This first-of-its-kind learning institute is giving Egyptian students new hope

This first-of-its-kind learning institute is giving Egyptian students new hope

Officers chase a high school student in one of the peaceful demonstrations for their right in fair exams. More than one student were arrested during the demonstrations. Credit: Mohamed Meteab/Vetogate.com

Officers chase a high school student in one of the peaceful demonstrations for their right in fair exams. More than one student were arrested during the demonstrations. Credit: Mohamed Meteab/Vetogate.com

In the Egyptian education system, the students’ future depends on their performance in their last year of high school. You could argue that it is the same all over the world. Well, not exactly.

In many countries, the SATs or the other exams students take in their final year of high school matter a great deal, as getting a good score increases their chances of getting accepted into more and better universities.

Students get to choose their major, which determines not only what they will be mainly studying, but also what will probably be their line of work, at least for a while.

In Egypt, however, high school graduates have limited choices of majors. They can only choose depending on their finals grades. For example, this year’s freshmen in Egypt can’t study medicine unless they get a score of 98.4 percent or more on their official General Secondary Examinations. To study pharmacy, they need to get a score of 98 percent at least, and so on.

Because of this system, many students find themselves unable to study what they like and obligated to settle for the major their scores impose.

Universities in Egypt don’t take into consideration volunteering or extracurricular activities when assessing a student’s application. The only thing that really counts is the score. For this reason, many people, especially parents, emphasize the role of the official exams. Some parents go as far as to make their children quit other activities, from sports to different extracurricular courses, in order to focus on studying for the official exams at the end of their last year of high school. Even the parents who can barely afford tutoring pay thousands of pounds on their children’s education.

This year’s final examinations were even worse than usual. The questions in more than one exam were leaked, whether online during the exam or before that during revision sessions, leading to mass cheating in some schools. The Ministry of Education came down hard on the students throughout the country, rescheduling the other exams and making them much more difficult, but without canceling the exams that were leaked.

As a result, the average scores this year were much lower than usual, while those who managed to get away with cheating have much better scores. Egyptian newspapers reported the news of examinees fainting and breaking down during and after exams. Although this happens every year, this year, such incident were coupled with at least one suicide resulting from the tough General Secondary Examinations.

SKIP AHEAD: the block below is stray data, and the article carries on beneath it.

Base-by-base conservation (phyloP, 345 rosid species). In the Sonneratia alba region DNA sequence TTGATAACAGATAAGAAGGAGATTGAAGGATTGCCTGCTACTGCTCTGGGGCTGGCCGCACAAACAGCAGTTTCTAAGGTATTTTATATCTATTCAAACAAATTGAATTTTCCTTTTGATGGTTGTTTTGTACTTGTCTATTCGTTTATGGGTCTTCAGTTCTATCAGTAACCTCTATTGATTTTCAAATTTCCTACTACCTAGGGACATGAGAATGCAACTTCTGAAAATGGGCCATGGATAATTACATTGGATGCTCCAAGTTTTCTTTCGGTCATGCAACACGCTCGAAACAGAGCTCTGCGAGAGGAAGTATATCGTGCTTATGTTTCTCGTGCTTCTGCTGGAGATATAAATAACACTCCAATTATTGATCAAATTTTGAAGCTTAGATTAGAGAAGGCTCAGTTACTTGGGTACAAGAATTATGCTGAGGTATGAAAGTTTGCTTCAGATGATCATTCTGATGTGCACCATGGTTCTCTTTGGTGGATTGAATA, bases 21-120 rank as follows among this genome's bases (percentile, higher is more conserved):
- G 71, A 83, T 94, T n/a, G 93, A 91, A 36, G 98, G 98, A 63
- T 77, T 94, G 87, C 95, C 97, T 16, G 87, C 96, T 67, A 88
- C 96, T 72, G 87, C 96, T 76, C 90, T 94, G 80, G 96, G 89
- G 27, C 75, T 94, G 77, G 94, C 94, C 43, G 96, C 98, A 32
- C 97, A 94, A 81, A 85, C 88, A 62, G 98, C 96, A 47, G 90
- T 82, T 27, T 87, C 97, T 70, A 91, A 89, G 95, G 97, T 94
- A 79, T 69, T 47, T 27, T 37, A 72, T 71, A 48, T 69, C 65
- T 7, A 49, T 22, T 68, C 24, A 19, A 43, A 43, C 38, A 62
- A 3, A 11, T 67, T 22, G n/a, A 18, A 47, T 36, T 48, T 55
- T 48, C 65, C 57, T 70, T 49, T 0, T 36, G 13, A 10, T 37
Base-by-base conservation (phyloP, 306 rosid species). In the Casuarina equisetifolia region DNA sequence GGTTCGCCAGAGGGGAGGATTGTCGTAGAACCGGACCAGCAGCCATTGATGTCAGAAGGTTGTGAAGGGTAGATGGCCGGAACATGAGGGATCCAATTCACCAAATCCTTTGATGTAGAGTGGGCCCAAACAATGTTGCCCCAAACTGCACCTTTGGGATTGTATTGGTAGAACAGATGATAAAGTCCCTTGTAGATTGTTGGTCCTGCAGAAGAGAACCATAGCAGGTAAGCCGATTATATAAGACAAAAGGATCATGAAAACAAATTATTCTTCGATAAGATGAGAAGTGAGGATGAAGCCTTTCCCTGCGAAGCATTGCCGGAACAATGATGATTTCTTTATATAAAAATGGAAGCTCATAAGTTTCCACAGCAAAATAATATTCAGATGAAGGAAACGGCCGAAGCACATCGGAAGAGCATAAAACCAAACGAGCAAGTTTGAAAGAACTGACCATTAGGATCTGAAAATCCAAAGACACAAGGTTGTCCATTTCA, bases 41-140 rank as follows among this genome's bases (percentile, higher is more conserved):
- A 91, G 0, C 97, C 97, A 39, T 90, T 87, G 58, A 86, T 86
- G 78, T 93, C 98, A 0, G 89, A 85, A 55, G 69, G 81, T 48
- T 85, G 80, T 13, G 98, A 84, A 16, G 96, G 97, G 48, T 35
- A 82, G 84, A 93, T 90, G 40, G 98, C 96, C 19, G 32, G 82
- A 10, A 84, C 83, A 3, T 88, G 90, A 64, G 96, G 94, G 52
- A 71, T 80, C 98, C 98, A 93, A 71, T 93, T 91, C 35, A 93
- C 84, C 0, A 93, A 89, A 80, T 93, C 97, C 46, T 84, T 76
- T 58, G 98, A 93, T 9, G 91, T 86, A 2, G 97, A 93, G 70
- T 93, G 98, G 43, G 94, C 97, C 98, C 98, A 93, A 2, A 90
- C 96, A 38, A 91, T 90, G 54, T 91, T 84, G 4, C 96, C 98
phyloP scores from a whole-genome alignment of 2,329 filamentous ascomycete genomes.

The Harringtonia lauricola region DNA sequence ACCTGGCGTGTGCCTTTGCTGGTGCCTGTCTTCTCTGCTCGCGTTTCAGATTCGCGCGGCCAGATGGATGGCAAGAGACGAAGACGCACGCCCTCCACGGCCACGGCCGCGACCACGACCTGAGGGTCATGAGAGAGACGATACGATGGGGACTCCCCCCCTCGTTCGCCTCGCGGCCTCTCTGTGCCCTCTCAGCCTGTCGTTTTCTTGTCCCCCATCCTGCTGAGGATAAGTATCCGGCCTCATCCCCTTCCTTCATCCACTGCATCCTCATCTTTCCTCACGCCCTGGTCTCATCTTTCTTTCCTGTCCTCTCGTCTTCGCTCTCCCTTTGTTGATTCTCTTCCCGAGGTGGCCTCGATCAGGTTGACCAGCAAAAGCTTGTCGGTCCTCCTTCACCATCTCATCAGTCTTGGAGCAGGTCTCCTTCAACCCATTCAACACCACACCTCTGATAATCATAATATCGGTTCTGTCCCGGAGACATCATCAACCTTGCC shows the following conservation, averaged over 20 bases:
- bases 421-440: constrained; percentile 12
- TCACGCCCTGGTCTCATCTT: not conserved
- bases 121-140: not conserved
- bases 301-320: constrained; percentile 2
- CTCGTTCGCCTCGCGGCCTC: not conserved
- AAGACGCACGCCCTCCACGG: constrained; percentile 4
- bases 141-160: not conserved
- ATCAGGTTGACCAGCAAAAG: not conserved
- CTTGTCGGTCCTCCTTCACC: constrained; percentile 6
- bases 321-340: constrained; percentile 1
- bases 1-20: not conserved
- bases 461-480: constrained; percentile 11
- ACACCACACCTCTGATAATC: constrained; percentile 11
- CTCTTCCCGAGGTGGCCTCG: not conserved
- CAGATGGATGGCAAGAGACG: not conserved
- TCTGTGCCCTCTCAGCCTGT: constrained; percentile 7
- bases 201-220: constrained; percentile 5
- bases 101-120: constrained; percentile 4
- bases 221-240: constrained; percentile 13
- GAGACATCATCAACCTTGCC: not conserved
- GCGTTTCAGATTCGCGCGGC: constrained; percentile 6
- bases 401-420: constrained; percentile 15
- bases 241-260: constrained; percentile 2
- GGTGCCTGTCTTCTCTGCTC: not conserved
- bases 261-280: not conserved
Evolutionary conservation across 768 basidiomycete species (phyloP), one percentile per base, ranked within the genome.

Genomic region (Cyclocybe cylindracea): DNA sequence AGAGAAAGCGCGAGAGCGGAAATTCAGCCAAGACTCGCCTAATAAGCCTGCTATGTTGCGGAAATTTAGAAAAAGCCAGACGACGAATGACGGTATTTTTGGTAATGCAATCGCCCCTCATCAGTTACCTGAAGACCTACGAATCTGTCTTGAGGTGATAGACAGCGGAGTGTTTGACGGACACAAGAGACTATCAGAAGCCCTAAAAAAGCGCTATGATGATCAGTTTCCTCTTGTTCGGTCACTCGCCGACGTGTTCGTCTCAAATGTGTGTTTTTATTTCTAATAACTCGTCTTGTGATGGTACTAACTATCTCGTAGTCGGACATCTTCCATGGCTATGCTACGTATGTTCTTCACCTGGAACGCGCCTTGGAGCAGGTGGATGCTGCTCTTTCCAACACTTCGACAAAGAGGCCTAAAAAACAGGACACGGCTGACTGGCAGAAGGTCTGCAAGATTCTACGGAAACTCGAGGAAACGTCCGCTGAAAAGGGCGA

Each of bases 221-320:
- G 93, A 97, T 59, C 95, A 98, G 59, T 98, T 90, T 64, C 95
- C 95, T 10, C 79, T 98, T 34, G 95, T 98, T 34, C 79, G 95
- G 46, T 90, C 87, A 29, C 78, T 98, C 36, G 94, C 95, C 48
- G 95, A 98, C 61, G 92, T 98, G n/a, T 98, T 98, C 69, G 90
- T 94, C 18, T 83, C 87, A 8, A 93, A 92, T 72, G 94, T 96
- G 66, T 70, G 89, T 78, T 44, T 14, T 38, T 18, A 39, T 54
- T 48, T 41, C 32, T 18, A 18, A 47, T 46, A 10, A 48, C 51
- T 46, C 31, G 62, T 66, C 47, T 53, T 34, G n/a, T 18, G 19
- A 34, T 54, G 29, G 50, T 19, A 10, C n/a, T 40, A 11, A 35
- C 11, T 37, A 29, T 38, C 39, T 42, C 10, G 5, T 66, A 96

However, all hope is not lost. Unknown to many, Egypt has the ITI (Information Technology Institute), which was created by the Ministry of Communication to give university graduates across Egypt the opportunity to study IT-related fields in a postgraduate, nine-month-long program. To study at the ITI, applicants must be recent university graduates and must pass the entrance examinations and interviews. The process is highly selective, with selections being merit-based and not limited to a certain major. In the Game Art track last year for example, selected students included Law, Arts, Pharmacy, Fine Arts and Applied Arts majors.

“ITI has been providing scholarships for postgraduates in IT for more than 20 years to fulfill the needs of the IT industry in Egypt,” Yasmeen Diab, Deputy and Technical Manager of the System Development and Gaming Center of Excellence at ITI, said. “The nine-month program in ITI provides 26 tracks. Through a knowledge transfer program, more than 80 percent of graduates find job opportunities before their graduation.”

The Game Art track, specifically, is becoming increasingly popular, as the ITI is the only recognized place in Egypt where students can learn game art and development.

ITI teams receive awards for the second, third and fourth places in the Microsoft Imagine Cup competition. Credit: Noha Elmessiri/GYV

ITI teams receive awards for the second, third and fourth places in the Microsoft Imagine Cup competition. Credit: Noha Elmessiri/GYV

Students are encouraged to apply to competitions and grants. Last year, the Game track graduates participated in the Microsoft Imagine Cup competition and won the second, third and fourth places in the nationals. They are currently about to launch their own company.

Maryam Saeed, one of the graduates of the Game Development track last year, improved a lot due to her participation in the institute’s program. “Although it was only for 9 months, the program was enough for me to learn and change,” she said. “I was being prepared technically and personally to launch a career with a new opportunity. After graduation, I realized these nine months prepared me for a whole new life.”

A career shift in Egypt is not a very popular concept, as most people stick to one job, or move through several jobs in the same line of work their entire career. However, with an opportunity like this, Egyptian graduates can have certificates in fields that are widely different, which gives them a chance to find work in several fields, instead of just one. Egyptian youths hope the impact of the ITI, from reducing the unemployment rate to shaping skilled employees, will prompt the Ministry of Education to establish more similar institutes.

Cover cartoon credit: Sergio Algeri/GYV

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